A diet that is too restrictive, i.e., too low in calories and/or specific macronutrients (carbs, fat, protein) tends to do one of two things; help a person to lose weight initially, however the weight is not kept off leading to rebound weight gain that is sometimes higher than what the person's weight was initially at (or sometimes the weight is lost but fat mass is increased), or the opposite happens; the person does not lose any weight because the person feels sluggish, bloated, and well, too restricted leading to overeating in the later part of the day. It is important to note that while dieting does need some discipline this does not mean that a person cannot be on a "diet" and never eat cake.
Yes, you CAN have your cake and eat it too, it is just a matter of portion and how often, and THIS is where the discipline comes into play. A diet that reduces carbs or uses more "slow carbs" (higher fiber) instead of processed refined carbs is much more manageable and effective vs one that restricts carbs or replaces carbs with protein and fat which may lead to food dissatisfaction, headaches, extreme irritability, bloating, constipation and other various issues. Restricted diets may also be setting one up for future body image issues and eating disorders. It is best to thrive for a daily balance and modify meals that will effectively (and more happily) get you to your goal instead of embarking on a short lived journey that could possibly lead to other issues besides a number on a scale.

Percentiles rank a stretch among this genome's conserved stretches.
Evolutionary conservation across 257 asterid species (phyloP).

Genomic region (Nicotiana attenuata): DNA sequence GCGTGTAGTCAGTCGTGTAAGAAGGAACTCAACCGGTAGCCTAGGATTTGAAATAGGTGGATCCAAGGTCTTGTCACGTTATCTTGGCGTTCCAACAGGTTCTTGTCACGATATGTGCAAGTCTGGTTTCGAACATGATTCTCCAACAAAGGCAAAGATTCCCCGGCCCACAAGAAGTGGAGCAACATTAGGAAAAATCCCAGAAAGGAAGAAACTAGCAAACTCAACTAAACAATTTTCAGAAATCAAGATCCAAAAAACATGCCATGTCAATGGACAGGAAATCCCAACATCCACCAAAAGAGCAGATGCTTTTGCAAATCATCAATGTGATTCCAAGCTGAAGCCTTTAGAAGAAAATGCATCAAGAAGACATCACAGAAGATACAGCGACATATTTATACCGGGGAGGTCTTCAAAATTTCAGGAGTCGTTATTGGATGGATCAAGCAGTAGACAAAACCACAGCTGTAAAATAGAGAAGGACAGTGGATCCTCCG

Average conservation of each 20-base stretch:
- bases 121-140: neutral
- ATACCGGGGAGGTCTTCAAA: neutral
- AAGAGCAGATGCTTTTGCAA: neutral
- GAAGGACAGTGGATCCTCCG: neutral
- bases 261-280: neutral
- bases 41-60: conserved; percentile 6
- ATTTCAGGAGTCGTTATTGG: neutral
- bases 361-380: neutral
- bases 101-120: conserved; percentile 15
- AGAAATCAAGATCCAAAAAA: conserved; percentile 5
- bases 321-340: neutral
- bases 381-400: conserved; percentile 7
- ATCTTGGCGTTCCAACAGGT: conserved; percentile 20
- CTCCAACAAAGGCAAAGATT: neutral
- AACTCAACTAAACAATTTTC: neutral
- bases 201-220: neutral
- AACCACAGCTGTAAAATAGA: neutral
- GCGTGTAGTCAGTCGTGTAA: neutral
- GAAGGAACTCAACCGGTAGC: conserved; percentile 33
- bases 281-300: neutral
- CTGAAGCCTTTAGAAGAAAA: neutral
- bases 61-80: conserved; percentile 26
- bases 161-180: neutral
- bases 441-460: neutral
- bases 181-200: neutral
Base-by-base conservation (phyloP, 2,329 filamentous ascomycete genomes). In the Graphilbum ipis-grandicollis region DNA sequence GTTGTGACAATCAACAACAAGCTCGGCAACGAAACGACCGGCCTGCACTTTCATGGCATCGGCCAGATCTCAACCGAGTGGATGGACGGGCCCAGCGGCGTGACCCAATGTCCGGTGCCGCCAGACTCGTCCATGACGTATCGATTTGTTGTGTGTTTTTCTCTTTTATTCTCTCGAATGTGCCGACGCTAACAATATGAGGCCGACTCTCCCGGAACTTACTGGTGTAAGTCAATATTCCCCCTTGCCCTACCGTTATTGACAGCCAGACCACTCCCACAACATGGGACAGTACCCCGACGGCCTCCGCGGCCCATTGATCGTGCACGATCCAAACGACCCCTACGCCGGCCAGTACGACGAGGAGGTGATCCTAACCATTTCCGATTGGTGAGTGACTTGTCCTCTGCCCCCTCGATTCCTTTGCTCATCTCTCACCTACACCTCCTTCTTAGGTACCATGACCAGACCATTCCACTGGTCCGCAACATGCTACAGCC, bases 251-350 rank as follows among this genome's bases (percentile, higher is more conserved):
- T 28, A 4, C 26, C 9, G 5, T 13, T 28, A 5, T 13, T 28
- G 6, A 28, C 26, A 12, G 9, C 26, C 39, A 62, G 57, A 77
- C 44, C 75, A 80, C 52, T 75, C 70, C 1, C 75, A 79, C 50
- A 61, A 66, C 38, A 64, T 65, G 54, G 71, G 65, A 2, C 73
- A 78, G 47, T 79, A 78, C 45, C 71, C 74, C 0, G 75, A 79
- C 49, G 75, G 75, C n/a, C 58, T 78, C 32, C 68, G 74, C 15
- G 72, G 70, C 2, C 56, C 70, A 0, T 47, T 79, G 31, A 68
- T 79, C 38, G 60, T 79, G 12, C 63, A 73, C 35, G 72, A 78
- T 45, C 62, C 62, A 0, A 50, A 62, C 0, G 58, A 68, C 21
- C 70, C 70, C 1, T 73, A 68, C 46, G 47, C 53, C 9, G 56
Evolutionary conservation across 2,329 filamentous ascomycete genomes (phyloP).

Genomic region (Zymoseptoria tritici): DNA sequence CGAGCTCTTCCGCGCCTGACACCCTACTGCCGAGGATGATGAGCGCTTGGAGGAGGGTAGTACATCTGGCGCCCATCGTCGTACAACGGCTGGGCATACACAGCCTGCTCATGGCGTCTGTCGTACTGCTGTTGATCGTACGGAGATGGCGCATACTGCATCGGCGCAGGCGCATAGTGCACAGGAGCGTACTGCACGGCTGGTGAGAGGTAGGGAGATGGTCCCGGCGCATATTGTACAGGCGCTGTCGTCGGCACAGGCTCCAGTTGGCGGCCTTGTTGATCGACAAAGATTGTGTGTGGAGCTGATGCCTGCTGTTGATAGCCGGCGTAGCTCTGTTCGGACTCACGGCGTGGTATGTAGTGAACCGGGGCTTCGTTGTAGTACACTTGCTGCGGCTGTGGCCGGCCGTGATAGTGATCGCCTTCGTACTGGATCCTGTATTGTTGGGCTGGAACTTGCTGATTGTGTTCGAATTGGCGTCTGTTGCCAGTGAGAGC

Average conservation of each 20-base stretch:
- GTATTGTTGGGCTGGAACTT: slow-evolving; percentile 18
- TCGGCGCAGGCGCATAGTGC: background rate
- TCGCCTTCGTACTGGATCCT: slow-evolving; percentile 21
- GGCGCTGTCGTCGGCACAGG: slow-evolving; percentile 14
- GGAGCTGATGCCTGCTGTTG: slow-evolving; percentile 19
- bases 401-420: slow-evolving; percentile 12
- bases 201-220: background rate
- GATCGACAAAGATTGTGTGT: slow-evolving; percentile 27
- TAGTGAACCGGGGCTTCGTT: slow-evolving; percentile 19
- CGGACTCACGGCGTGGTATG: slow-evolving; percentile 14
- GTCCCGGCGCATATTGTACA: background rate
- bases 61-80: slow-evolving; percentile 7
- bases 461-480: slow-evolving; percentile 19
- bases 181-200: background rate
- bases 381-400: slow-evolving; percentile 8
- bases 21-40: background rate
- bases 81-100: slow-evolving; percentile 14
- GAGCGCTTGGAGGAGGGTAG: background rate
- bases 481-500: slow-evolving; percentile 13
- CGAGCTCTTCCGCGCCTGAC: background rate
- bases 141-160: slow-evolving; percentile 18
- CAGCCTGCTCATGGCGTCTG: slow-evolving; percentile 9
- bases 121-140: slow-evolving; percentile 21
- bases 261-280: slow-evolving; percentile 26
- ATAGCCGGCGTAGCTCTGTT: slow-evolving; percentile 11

Intrinsic motivation pertains to what motivates a person internally. This takes away the money, the vacation time, the pleasure of looking good in a new dress or suit, and instead focuses on what that person needs to really follow through with changing habits and creating a new and healthier lifestyle, no matter how hard it is at first. Nike was brilliant in their, "Just Do It" slogan as I find this to be a great motivator. We often get so wrapped up in our minds about planning things (exercise, meals, grocery shopping, etc) that by the time it comes to do that thing we are tired and fed up. I suggest to not think so much about it and to instead "just do it." Writing it down may help, or again, you can "just do it." If you know you need to eat more vegetables and get caught up in how much time it will take to prepare the veggies for a salad save yourself some time the first couple of rounds and buy some pre-cut ones or, even simpler and more affordable, purchase some green leafy vegetables such as arugula or spinach, toss with extra virgin olive oil and lemon juice, sprinkle with sea salt and pepper and you have yourself a green side salad. Please note: some of the best dishes are the simplest ones.